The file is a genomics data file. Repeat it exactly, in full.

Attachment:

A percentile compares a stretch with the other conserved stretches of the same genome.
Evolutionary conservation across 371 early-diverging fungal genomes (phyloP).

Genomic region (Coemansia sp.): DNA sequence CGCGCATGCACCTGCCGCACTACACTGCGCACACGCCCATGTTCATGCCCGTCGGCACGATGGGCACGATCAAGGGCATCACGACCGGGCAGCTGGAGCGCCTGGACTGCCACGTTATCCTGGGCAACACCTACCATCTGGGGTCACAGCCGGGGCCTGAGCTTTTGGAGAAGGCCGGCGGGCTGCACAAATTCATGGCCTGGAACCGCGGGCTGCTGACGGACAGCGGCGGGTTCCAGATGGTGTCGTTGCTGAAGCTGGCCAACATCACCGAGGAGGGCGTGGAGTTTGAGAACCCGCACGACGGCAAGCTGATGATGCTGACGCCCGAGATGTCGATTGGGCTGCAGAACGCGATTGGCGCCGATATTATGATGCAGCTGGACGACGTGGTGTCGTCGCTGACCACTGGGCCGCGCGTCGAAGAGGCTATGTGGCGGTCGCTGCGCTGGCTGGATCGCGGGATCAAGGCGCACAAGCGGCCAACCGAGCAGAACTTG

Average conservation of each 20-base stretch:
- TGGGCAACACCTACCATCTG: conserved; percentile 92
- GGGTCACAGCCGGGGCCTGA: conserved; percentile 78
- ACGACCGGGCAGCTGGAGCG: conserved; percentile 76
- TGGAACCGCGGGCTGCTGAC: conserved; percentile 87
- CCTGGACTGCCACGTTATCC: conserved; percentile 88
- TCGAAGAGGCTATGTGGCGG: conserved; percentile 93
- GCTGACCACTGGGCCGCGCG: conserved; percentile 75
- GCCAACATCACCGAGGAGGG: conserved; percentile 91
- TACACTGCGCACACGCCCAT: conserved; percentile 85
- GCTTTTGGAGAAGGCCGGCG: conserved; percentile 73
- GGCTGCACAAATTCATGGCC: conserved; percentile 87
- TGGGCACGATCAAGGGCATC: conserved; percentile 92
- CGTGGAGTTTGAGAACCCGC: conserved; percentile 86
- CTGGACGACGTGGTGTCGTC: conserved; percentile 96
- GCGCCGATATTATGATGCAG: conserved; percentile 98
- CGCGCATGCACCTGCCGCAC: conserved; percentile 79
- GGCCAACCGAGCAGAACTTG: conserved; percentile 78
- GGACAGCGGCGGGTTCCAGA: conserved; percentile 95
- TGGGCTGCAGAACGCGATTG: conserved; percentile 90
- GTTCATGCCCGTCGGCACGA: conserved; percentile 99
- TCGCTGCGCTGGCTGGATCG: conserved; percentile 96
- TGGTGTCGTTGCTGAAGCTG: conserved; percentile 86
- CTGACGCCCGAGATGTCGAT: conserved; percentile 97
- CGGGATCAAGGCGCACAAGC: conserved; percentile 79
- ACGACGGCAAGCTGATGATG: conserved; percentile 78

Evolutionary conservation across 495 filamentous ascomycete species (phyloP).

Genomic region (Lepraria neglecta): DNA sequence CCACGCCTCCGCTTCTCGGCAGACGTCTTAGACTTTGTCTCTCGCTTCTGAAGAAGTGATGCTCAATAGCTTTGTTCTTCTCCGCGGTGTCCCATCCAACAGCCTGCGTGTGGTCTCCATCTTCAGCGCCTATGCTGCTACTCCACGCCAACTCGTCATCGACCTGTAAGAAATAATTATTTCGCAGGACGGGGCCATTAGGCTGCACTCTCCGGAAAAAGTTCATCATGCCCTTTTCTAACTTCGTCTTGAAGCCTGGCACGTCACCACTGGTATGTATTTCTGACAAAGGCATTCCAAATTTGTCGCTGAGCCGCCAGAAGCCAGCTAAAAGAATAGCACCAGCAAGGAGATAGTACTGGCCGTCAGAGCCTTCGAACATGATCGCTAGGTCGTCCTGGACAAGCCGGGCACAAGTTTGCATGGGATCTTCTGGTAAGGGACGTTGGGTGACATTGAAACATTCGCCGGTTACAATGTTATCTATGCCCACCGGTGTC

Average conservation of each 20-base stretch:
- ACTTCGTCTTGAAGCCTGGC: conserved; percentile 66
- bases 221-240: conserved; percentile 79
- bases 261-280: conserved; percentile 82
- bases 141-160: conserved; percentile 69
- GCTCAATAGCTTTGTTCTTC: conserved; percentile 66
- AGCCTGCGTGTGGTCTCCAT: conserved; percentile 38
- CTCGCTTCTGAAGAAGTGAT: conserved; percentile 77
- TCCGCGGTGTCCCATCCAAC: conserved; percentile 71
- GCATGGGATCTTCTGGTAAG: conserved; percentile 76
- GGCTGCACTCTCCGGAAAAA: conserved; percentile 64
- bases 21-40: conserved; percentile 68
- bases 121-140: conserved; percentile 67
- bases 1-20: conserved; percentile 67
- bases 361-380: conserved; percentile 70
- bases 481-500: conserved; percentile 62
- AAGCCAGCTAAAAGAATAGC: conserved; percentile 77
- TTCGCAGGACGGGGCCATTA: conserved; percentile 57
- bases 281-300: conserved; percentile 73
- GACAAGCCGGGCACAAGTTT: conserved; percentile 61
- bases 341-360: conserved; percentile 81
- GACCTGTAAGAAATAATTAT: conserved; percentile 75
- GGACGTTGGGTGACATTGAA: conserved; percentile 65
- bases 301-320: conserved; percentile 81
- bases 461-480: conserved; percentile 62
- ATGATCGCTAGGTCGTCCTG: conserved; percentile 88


A percentile compares a stretch with the other conserved stretches of the same genome.
Evolutionary conservation across 371 early-diverging fungal genomes (phyloP).

Genomic region (Coemansia sp.): DNA sequence CGCGCATGCACCTGCCGCACTACACTGCGCACACGCCCATGTTCATGCCCGTCGGCACGATGGGCACGATCAAGGGCATCACGACCGGGCAGCTGGAGCGCCTGGACTGCCACGTTATCCTGGGCAACACCTACCATCTGGGGTCACAGCCGGGGCCTGAGCTTTTGGAGAAGGCCGGCGGGCTGCACAAATTCATGGCCTGGAACCGCGGGCTGCTGACGGACAGCGGCGGGTTCCAGATGGTGTCGTTGCTGAAGCTGGCCAACATCACCGAGGAGGGCGTGGAGTTTGAGAACCCGCACGACGGCAAGCTGATGATGCTGACGCCCGAGATGTCGATTGGGCTGCAGAACGCGATTGGCGCCGATATTATGATGCAGCTGGACGACGTGGTGTCGTCGCTGACCACTGGGCCGCGCGTCGAAGAGGCTATGTGGCGGTCGCTGCGCTGGCTGGATCGCGGGATCAAGGCGCACAAGCGGCCAACCGAGCAGAACTTG

Average conservation of each 20-base stretch:
- TGGGCAACACCTACCATCTG: conserved; percentile 92
- GGGTCACAGCCGGGGCCTGA: conserved; percentile 78
- ACGACCGGGCAGCTGGAGCG: conserved; percentile 76
- TGGAACCGCGGGCTGCTGAC: conserved; percentile 87
- CCTGGACTGCCACGTTATCC: conserved; percentile 88
- TCGAAGAGGCTATGTGGCGG: conserved; percentile 93
- GCTGACCACTGGGCCGCGCG: conserved; percentile 75
- GCCAACATCACCGAGGAGGG: conserved; percentile 91
- TACACTGCGCACACGCCCAT: conserved; percentile 85
- GCTTTTGGAGAAGGCCGGCG: conserved; percentile 73
- GGCTGCACAAATTCATGGCC: conserved; percentile 87
- TGGGCACGATCAAGGGCATC: conserved; percentile 92
- CGTGGAGTTTGAGAACCCGC: conserved; percentile 86
- CTGGACGACGTGGTGTCGTC: conserved; percentile 96
- GCGCCGATATTATGATGCAG: conserved; percentile 98
- CGCGCATGCACCTGCCGCAC: conserved; percentile 79
- GGCCAACCGAGCAGAACTTG: conserved; percentile 78
- GGACAGCGGCGGGTTCCAGA: conserved; percentile 95
- TGGGCTGCAGAACGCGATTG: conserved; percentile 90
- GTTCATGCCCGTCGGCACGA: conserved; percentile 99
- TCGCTGCGCTGGCTGGATCG: conserved; percentile 96
- TGGTGTCGTTGCTGAAGCTG: conserved; percentile 86
- CTGACGCCCGAGATGTCGAT: conserved; percentile 97
- CGGGATCAAGGCGCACAAGC: conserved; percentile 79
- ACGACGGCAAGCTGATGATG: conserved; percentile 78

Evolutionary conservation across 495 filamentous ascomycete species (phyloP).

Genomic region (Lepraria neglecta): DNA sequence CCACGCCTCCGCTTCTCGGCAGACGTCTTAGACTTTGTCTCTCGCTTCTGAAGAAGTGATGCTCAATAGCTTTGTTCTTCTCCGCGGTGTCCCATCCAACAGCCTGCGTGTGGTCTCCATCTTCAGCGCCTATGCTGCTACTCCACGCCAACTCGTCATCGACCTGTAAGAAATAATTATTTCGCAGGACGGGGCCATTAGGCTGCACTCTCCGGAAAAAGTTCATCATGCCCTTTTCTAACTTCGTCTTGAAGCCTGGCACGTCACCACTGGTATGTATTTCTGACAAAGGCATTCCAAATTTGTCGCTGAGCCGCCAGAAGCCAGCTAAAAGAATAGCACCAGCAAGGAGATAGTACTGGCCGTCAGAGCCTTCGAACATGATCGCTAGGTCGTCCTGGACAAGCCGGGCACAAGTTTGCATGGGATCTTCTGGTAAGGGACGTTGGGTGACATTGAAACATTCGCCGGTTACAATGTTATCTATGCCCACCGGTGTC

Average conservation of each 20-base stretch:
- ACTTCGTCTTGAAGCCTGGC: conserved; percentile 66
- bases 221-240: conserved; percentile 79
- bases 261-280: conserved; percentile 82
- bases 141-160: conserved; percentile 69
- GCTCAATAGCTTTGTTCTTC: conserved; percentile 66
- AGCCTGCGTGTGGTCTCCAT: conserved; percentile 38
- CTCGCTTCTGAAGAAGTGAT: conserved; percentile 77
- TCCGCGGTGTCCCATCCAAC: conserved; percentile 71
- GCATGGGATCTTCTGGTAAG: conserved; percentile 76
- GGCTGCACTCTCCGGAAAAA: conserved; percentile 64
- bases 21-40: conserved; percentile 68
- bases 121-140: conserved; percentile 67
- bases 1-20: conserved; percentile 67
- bases 361-380: conserved; percentile 70
- bases 481-500: conserved; percentile 62
- AAGCCAGCTAAAAGAATAGC: conserved; percentile 77
- TTCGCAGGACGGGGCCATTA: conserved; percentile 57
- bases 281-300: conserved; percentile 73
- GACAAGCCGGGCACAAGTTT: conserved; percentile 61
- bases 341-360: conserved; percentile 81
- GACCTGTAAGAAATAATTAT: conserved; percentile 75
- GGACGTTGGGTGACATTGAA: conserved; percentile 65
- bases 301-320: conserved; percentile 81
- bases 461-480: conserved; percentile 62
- ATGATCGCTAGGTCGTCCTG: conserved; percentile 88